[R] manual recreation of varConstPower using new fixed effects variables in nlme
JJ
josh8912 at yahoo.com
Mon Oct 18 06:04:51 CEST 2004
Hello, I am trying to design new variance structures
by using fixed effects variables in combination with
the VarPower function. That is, I would like to
create and evaluate my own variance function in the
data frame and then incorporate it into the model
using varPower, with value=.5.
As a start, I am trying to recreate the function of
VarConstPower by introducing two new variables in the
data frame, d1 and d2. I am using a self-made
function, fx, which contains a logistic equation. It
all works just fine in combination with the built-in
varConstPower variance structure.
I try to mimic the varConstPower structure by using
the varPower variance function:
varPower(form= ~vartemp, fixed= .5)
and then passing the variables d1 and d2 to fx and
adding a statement in fx like:
vartemp <- (d1+theta^d2)^2
where theta is my covariate.
However, even though the built-in varConstPower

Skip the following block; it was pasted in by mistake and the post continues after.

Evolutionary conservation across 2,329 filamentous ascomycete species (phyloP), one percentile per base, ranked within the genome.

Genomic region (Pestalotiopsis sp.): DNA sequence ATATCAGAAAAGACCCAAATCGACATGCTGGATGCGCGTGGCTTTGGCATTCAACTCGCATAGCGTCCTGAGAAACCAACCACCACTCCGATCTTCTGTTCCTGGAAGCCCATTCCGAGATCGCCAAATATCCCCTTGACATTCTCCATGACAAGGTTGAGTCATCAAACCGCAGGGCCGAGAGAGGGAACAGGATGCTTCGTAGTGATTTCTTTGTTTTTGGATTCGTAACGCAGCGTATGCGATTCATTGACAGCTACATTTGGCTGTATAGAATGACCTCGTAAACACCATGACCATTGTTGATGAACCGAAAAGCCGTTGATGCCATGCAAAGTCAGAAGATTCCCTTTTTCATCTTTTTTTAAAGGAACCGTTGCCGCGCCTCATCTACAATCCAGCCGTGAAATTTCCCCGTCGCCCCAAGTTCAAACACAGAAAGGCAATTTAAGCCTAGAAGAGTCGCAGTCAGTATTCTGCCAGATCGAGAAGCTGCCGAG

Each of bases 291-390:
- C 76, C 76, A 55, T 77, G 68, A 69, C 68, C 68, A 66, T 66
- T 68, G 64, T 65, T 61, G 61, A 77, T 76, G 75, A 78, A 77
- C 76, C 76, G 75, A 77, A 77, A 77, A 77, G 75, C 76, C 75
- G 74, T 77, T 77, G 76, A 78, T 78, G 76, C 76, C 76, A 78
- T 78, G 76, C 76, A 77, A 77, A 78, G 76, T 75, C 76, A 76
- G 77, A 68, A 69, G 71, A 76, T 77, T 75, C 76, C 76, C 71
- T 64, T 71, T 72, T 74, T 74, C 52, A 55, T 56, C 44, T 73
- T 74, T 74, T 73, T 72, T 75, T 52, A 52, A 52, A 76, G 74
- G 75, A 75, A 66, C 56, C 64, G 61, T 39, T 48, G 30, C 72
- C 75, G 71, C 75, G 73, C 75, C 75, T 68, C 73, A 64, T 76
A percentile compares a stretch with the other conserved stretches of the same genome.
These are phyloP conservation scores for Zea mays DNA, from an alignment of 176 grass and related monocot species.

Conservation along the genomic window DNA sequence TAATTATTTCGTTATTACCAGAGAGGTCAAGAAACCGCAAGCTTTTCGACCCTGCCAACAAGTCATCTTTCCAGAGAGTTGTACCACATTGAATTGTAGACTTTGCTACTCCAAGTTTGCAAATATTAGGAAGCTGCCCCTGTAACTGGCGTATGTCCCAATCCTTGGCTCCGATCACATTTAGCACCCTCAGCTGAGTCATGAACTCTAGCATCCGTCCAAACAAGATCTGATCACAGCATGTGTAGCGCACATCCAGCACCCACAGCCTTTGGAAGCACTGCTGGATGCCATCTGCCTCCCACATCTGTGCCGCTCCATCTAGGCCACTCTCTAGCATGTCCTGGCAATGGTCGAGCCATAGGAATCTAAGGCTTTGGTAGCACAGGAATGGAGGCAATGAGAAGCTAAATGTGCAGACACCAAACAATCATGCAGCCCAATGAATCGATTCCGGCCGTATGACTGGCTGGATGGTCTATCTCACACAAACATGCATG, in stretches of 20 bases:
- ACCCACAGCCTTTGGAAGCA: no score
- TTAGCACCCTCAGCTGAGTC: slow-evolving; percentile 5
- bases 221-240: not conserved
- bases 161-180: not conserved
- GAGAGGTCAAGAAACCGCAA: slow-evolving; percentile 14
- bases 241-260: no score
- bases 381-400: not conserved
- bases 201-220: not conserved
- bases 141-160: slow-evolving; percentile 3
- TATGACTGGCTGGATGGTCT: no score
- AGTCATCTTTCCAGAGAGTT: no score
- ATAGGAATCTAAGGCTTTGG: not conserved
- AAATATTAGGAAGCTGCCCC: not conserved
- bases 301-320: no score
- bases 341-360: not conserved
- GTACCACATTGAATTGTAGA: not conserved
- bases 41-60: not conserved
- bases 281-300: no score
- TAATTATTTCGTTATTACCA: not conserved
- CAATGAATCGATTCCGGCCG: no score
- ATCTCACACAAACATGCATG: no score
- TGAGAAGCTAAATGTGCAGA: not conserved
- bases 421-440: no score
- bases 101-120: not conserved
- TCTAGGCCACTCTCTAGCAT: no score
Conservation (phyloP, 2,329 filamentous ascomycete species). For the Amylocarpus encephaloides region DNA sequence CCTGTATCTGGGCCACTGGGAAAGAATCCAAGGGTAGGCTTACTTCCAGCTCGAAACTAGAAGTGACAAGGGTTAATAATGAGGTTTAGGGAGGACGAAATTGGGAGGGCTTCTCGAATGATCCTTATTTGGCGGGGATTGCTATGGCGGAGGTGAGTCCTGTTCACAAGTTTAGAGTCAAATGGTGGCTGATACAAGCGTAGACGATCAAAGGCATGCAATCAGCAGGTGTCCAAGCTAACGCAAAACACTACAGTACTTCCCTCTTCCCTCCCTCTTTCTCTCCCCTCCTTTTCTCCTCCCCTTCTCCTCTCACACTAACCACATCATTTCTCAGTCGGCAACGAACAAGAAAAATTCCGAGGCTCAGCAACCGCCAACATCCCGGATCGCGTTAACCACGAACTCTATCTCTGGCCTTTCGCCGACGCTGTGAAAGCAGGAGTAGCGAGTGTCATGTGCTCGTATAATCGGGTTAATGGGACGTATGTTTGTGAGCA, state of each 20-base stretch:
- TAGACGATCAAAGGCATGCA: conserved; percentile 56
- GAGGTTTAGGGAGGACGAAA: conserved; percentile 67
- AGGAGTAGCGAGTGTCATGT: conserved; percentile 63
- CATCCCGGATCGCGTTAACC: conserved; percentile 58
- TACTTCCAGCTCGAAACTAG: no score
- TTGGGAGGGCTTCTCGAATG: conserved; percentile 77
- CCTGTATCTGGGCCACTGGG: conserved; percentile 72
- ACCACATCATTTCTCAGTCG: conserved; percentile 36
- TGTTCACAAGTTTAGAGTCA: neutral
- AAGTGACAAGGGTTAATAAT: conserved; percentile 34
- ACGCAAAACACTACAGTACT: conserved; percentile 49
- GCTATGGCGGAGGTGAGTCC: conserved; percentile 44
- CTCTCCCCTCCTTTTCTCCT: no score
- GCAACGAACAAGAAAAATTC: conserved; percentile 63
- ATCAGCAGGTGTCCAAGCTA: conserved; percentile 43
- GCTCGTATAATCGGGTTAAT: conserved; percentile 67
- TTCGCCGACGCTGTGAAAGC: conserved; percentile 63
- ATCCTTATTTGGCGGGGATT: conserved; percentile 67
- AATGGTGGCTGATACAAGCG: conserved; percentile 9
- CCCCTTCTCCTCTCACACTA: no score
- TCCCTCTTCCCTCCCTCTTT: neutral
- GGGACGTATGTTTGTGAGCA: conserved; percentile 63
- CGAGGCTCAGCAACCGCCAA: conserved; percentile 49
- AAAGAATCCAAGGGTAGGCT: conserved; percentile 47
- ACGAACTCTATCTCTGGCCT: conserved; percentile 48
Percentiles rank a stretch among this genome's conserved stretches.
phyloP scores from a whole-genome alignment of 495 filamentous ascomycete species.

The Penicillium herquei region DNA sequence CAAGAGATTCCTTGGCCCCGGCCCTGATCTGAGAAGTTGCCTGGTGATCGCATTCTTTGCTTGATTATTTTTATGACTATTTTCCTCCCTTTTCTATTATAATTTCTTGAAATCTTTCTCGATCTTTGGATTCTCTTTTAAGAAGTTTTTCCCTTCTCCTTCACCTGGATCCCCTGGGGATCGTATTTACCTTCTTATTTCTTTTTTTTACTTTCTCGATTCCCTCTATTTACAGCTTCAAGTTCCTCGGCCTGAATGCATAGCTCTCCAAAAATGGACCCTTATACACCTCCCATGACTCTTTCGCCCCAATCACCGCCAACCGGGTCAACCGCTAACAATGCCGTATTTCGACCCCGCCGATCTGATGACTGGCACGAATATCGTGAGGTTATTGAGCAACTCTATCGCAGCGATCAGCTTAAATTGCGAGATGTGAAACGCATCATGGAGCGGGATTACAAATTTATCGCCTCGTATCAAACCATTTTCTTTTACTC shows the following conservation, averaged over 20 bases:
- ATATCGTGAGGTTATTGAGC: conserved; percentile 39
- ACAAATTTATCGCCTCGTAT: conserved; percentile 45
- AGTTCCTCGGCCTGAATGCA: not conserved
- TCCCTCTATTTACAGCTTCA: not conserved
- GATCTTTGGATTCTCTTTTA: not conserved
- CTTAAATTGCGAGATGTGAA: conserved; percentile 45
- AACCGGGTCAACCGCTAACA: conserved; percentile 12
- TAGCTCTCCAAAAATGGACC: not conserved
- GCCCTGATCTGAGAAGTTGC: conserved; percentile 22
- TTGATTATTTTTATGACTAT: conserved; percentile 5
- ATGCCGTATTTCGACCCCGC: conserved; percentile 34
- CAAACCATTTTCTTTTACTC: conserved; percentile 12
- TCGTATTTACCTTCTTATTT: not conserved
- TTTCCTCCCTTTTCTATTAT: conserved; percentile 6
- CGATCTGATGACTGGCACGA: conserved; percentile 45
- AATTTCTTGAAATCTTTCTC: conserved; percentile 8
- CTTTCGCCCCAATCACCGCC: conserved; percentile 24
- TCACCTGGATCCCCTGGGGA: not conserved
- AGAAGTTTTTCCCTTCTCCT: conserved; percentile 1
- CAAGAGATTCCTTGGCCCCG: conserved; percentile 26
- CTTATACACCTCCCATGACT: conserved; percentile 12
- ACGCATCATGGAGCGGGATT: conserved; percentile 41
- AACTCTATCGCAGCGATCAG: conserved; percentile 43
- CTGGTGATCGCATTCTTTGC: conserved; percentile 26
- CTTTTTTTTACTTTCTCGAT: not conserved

function does work with my data set, the substitute
function discussed above does not work, even with d1
and d2 set to the correct values. After about five
passes through the fx function I get the error
message:
Error in MEEM(object, conLin, control$niterEM) :
Singularity in backsolve at level 0, block 1
All, fixed effect variables look correct at the time
the error occurs. Can anyone tell me if there is some
reason why this kind of approach would not work? It
seems like it should be straightforward, but I am
having no luck.
I actually pass the d1 and d2 variables to the
function as d1.1, d1.2, d1.3, and d2.1, d2.2, d2.3 to
take into account the three grouping levels I have.
The three d1's are then condensed into a single d1
column with respect to group. Same with the d2's.
Thanks. John
PS: Can anyone tell me what the reStruct parameter
means? In looking at the verbose output, I obtain a
reStruct parameter value of -0.8352462 (this is for my
grouping factor for the random effect). Does anyone
know what it means? The actual value of my single
random effect is different, as is its variance.
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